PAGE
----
Porcelain House in Tianjin, which is slowly turning black in the smog.
In the pocket of my coat I have a peculiar souvenir of my recent visit to China. It’s a white face-mask with a little filter built-in to one side. It cost 2 Yuan, or about £0.2, and was given to me by a research student in Tianjin, who worked in my lab in Liverpool for a year. She bought it for me one Saturday when we were going out sightseeing in Tianjin because the air quality was so poor it caught on the back of your throat. The smog was so thick you could not see the tops of even modestly tall buildings.
This is a daily reality for millions of people in many of China’s cities. I reported in my blog entitled ‘Year of the Air: 2013’ [November 20th, 2013] about the number of deaths from pollution. PM2.5 that’s particles with a diameter less than 2.5 microns are damaging to human health. While I was in Beijing the level of PM2.5 was 144 micrograms per cubic metre, compared to 13 at home in Liverpool. My student’s mother had visited her while she was in Liverpool and I asked what she liked most during her visit – the fresh air was her reply.
I can’t really remember smog in England though I do remember buildings in the city centres being gradually cleaned because the smog had turned them black. And I remember shortly after I finished my PhD, being shown by a collaborator in the Pathology Department, the lungs from a recent post-mortem – they were grey-black from the smog!
The scale of the problem is difficult to grasp. Tianjin is a provincial city about 30 minutes by bullet train south-east of Beijing with a population of 14 million people, almost twice that of London, and 2.4 million cars. The smog is generated by pollution from factories, power-stations and cars. Hybrid cars could make a difference but there are none because they are too expensive, a Beijing colleague told me as he drove me in his brand new Volkswagen Passat. Plug-in cars would not solve the problem because the electricity would come mainly from coal-fired power stations, so the pollution would be simply moved elsewhere.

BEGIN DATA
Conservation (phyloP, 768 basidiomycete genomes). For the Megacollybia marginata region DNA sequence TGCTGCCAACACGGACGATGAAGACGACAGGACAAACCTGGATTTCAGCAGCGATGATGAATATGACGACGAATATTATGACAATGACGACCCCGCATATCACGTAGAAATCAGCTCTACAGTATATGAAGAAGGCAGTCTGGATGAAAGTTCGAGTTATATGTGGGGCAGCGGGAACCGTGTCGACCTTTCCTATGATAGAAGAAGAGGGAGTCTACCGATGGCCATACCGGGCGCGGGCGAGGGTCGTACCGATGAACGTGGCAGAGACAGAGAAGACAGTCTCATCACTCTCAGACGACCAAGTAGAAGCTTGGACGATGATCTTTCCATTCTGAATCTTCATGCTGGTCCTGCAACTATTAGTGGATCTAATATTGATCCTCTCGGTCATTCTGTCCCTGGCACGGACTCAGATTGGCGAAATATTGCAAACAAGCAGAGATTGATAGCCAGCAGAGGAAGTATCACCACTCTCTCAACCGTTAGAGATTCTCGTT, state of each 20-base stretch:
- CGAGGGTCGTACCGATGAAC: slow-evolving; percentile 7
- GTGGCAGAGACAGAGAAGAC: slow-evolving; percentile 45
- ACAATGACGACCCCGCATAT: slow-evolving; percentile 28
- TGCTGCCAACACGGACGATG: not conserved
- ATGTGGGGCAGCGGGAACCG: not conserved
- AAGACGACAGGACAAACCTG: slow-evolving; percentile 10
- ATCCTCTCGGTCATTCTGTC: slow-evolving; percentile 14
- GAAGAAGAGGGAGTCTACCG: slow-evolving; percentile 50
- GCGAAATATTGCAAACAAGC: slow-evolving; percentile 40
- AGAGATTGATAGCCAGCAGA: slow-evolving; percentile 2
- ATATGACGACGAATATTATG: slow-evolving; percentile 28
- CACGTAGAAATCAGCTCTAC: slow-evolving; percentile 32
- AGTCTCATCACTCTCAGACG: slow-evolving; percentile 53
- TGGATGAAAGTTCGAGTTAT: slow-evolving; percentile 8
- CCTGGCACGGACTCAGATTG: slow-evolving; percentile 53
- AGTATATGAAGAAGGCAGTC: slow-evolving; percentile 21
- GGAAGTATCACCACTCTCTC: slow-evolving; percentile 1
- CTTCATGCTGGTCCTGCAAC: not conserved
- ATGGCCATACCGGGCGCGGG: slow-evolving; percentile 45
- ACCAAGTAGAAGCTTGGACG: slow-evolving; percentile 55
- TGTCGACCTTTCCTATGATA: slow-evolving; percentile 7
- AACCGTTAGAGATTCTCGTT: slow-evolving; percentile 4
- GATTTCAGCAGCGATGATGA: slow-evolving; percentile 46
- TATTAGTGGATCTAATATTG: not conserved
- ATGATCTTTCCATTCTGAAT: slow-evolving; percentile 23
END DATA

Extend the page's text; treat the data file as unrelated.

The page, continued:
China needs clean energy, fast and lots of it. In 2011 China’s installed electricity generating capacity was about 1TW (Tera Watts or 1 with 12 noughts after it), of which about 2% comes from China’s 21 operating nuclear power plants. Typical modern nuclear power plants take years to build and generate around 1,000 MW; perhaps we should be considering the small-scale mass production of medium-size modular power plants. Huge, complex, reliable aeroplanes are made in this way, for instance the current Airbus A380 is production rate is about 25 per year. So why not medium-size nuclear power plants? Mass-production would also make decommissioning cheaper since it not be a bespoke process for each plant.
Maybe now that the Lockheed Martin’s Skunk Works have turned their attention to developing a fusion reactor, power-stations will be produced like airliners before I retire.
Porcelain House, Tianjin
BTW – My pathology colleague and I were interested in whether people with osteoporosis could break their hips and fall, rather than the usual assumption of falling and break their hips. See:
Wilkinson JM, Cotton DWK, Harris SC & Patterson EA, Assessment of osteoporosis at autopsy: mechanical methods compared to radiological and histological techniques, Medicine, Science & the Law, 31(1):19-24, 1991.
Cotton DWK, Whitehead CL, Vyas S, Cooper C & Patterson EA, Are hip fractures caused by falling and breaking or breaking and falling? Forensic Science Int., 65(2):105-112, 1994.